ALTHOUGH some believe that the concept of multi-destination tourism is no more than a utopian idea, it is clearly a great opportunity for development and regional integration for the Caribbean.
On the one hand, the 24 major destinations in the basin compete with very similar tourist products and modalities, based essentially on beach resorts offered by the same international hotel chains, the same tour operators, airlines, and cruise ship companies. On the other hand, these destinations are areas surrounded by water, or to put it another way, to reach them, travelers must cross maritime borders.
They share an essential feature as island nations, which in terms of the tourism industry means that the greatest potential for development in the Caribbean lies in promoting culture, history, idiosyncrasies - as a whole. The insularity of countries in the region means they have limited territory, find economic diversification difficult, and are obliged to encourage tourism.
The goal is no more, and no less, than attracting the greatest number of travelers on the basis of planning that contributes to achieving sustainable development in the Caribbean, and attempting to ensure that the interests of international tourism companies are tempered by a commitment to sustainability within the so-called no smoke industry.
Official data shows that since 1990 through 2016, the average number of tourists traveling to the Caribbean has increased 4% annually. This growth is far greater than that seen elsewhere, reflecting the climate of peace, collaboration, and security reigning in the region.
According to Dr. José Luis Perelló Cabrera, former researcher at the Economic Studies Center and a professor at the University of Havana, a central aspect evident within the development of tourism in the Caribbean context is the reproduction of relations inherited from the European continent.
Once it is understood that tourists are looking for authenticity, and in the process of merchandizing culture, cultural traditions are reinvented via an ethnic relation. The expert emphasizes, "This authenticity is linked to the past and more primitive societies. Thus, the tourist industry can produce it and generate earnings."
He noted that the United States is the Caribbean's largest emissary market, sending 7.2 million visitors a year to the region. In 2016, a total of 6,558,982 tourists visited the Dominican Republic; more than 4,035,000 came to Cuba; 2,231,776 to Puerto Rico; and 2,181,684 to Jamaica.
THE MULTI-DESTINATION PARADIGM
In the opinion of Perelló, cruise ship tourism, one of the modalities with the greatest scope internationally, represents a viable option to ensure growth in tourist arrivals, since accommodations are offered without overnight stays in all countries. In other words, a cruise line can make a trip to the Caribbean a multi-destination experience.
During the 2015-2016 season, 26.89 million cruise ship passengers visited Caribbean destinations. When crews are added to the figure, a total of 38.2 million individuals arrived during this period.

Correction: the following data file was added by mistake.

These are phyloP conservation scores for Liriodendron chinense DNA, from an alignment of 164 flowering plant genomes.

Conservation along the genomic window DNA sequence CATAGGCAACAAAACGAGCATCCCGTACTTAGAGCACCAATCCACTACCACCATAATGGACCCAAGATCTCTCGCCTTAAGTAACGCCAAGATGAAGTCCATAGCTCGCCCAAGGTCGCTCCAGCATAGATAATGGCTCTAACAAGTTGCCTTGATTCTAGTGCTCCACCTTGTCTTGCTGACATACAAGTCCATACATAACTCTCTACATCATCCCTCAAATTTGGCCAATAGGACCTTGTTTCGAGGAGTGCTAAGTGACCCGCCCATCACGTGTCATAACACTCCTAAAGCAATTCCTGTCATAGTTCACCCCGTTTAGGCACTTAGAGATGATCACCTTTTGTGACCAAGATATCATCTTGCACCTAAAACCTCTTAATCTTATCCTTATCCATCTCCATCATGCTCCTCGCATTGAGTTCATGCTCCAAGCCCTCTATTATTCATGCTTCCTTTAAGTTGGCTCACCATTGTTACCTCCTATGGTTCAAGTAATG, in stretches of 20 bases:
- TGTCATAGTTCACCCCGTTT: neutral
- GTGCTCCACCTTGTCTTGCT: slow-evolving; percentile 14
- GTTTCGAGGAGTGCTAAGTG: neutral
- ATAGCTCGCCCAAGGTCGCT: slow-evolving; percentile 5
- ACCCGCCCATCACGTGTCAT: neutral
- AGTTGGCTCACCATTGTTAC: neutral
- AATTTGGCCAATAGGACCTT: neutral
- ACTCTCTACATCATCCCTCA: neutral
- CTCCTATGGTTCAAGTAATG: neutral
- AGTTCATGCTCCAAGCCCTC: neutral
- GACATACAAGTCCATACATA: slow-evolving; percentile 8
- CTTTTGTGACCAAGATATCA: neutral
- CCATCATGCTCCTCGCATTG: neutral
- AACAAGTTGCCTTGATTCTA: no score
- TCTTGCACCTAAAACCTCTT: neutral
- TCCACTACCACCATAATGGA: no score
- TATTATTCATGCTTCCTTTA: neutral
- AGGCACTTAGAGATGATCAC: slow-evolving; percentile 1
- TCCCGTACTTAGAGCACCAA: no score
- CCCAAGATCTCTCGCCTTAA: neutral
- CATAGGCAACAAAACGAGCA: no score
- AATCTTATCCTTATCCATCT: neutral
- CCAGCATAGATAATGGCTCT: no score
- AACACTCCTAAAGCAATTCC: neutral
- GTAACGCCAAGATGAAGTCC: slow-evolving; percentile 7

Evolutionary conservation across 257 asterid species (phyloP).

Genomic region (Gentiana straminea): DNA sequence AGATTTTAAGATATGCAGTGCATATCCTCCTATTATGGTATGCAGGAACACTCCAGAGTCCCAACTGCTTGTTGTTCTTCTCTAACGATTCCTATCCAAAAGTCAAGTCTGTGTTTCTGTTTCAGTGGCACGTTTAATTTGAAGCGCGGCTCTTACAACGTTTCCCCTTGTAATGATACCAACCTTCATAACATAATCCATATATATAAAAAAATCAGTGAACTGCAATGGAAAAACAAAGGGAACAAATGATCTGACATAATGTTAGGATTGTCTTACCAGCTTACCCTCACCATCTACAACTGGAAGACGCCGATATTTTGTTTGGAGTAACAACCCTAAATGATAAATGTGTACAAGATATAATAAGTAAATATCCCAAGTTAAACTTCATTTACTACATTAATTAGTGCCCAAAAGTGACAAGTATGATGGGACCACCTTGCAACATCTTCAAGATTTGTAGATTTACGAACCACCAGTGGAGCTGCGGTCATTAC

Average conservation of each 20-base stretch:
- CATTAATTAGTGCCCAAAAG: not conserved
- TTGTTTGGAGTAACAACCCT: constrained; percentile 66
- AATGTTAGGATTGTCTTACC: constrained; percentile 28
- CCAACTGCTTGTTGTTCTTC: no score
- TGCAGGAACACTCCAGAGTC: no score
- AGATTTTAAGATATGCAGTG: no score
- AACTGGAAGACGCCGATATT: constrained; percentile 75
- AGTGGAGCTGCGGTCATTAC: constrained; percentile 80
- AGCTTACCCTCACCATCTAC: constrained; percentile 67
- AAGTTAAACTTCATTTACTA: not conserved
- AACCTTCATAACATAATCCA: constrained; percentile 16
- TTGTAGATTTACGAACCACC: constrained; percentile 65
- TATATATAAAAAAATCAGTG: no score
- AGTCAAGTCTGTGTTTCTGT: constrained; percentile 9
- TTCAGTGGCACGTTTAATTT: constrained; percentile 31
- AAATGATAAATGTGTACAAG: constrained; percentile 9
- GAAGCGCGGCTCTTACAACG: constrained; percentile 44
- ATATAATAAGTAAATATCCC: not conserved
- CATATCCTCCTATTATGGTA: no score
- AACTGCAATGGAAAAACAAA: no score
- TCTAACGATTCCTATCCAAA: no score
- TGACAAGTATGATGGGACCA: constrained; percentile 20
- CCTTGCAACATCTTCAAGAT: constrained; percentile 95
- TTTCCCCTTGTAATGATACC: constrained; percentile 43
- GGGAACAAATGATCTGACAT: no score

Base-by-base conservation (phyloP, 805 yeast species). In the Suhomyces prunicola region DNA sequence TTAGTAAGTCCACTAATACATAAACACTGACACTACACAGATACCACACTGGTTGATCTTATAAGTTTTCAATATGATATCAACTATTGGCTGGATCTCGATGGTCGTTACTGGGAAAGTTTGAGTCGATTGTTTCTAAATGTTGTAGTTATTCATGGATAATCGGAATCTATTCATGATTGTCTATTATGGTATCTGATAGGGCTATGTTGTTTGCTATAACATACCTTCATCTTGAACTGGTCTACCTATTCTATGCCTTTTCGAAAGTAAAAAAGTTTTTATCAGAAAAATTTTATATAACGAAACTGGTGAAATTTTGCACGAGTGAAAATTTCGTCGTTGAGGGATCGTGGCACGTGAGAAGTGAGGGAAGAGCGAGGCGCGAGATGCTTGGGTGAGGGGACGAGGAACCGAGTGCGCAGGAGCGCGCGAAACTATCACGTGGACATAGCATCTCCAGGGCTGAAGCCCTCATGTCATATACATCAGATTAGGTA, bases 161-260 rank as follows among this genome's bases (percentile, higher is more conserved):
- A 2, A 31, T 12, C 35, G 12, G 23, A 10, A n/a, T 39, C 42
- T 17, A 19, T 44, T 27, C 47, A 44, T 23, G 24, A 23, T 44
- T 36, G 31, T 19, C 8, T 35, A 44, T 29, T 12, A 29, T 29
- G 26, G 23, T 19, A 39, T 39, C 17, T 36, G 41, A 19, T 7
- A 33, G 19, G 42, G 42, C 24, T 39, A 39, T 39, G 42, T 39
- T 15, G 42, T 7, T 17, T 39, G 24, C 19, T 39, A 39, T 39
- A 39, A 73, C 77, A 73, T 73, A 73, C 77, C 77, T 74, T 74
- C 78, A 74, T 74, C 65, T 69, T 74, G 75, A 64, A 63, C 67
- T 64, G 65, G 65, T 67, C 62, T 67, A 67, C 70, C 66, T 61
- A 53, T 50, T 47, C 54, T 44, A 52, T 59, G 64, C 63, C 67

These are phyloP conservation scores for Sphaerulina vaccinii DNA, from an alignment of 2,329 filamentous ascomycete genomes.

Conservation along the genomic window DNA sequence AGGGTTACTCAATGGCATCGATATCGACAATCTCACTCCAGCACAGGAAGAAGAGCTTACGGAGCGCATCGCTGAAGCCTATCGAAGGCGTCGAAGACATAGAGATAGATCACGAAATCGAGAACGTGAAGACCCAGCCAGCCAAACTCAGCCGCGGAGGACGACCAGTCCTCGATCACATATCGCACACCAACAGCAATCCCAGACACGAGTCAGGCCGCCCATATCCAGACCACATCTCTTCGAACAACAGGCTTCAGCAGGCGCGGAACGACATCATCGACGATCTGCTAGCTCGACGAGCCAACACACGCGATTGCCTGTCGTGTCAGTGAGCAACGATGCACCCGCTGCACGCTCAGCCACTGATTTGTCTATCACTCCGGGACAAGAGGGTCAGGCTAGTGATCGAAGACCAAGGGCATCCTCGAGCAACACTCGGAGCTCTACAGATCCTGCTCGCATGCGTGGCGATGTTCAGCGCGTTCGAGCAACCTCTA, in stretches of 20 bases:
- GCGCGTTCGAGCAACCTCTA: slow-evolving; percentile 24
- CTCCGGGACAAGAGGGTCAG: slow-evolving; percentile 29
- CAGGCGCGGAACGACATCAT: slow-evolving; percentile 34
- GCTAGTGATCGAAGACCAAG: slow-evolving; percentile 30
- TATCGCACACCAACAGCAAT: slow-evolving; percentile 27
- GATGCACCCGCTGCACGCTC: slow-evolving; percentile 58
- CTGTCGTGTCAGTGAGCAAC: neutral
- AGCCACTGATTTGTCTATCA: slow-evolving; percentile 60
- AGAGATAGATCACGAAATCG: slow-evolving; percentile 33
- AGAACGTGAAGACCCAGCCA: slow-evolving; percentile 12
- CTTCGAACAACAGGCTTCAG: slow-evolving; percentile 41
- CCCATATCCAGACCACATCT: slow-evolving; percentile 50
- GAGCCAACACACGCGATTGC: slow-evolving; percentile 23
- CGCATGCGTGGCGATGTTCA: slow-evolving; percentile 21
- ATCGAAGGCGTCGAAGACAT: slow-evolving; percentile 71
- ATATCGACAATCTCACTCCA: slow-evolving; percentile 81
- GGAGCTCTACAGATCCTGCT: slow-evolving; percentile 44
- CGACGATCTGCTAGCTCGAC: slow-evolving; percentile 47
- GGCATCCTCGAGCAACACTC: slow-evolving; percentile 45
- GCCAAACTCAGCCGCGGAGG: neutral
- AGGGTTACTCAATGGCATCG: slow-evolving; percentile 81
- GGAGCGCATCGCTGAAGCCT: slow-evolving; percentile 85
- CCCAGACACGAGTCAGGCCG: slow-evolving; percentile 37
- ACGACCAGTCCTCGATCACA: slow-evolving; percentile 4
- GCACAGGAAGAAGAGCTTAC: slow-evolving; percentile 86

The Caribbean has become the world's most important cruise line destination. According to data provided by Cruise Lines International, the industry had
60,000,000 passenger-days throughout the region in 2016, representing 60% of the industry worldwide.
The Caribbean islands receive more than half of all cruise ship visits, generating
some 2.2 billion dollars in direct expenditures, 56,000 jobs, and 7.2 million dollars in salaries.
Perelló noted that two possible multi-destination routes with untapped potential exist in the Caribbean. One including the region's principal destinations in the Dominican Republic, Cuba and the Bahamas, and the other within the entire arc of the Lesser Antilles.
He added, "Cruises are not exclusively for older vacationers, or for the best-off economic classes, but an option with increasingly shorter itineraries, less expensive, and adapted to the tastes and demands of a variety of specific segments of the market."
Moreover, he explained, cruise ships have a positive impact on the economies of countries where they operate, boosting construction of port infrastructure, commerce, the service industry, etc.
The Caribbean offers many advantages for the cruise industry, including short distances between a large portion of the basin's islands; the variety of its flora and fauna, both terrestrial and maritime; its proximity to North America; as well as the history of colonialism evident here in some of the oldest European settlements in the Americas.
Florida Caribbean Cruise Association figures cited by Perelló indicate that 71% of those taking cruises are from the United States, 12% from Canada, 6% from Britain; and 5% from Germany.
Despite being an alternative which is not easy to implement, multi-destination tourism in the Caribbean is clearly possible, and the best way to develop this modality is via cruises, and strengthening the region's competitive edge.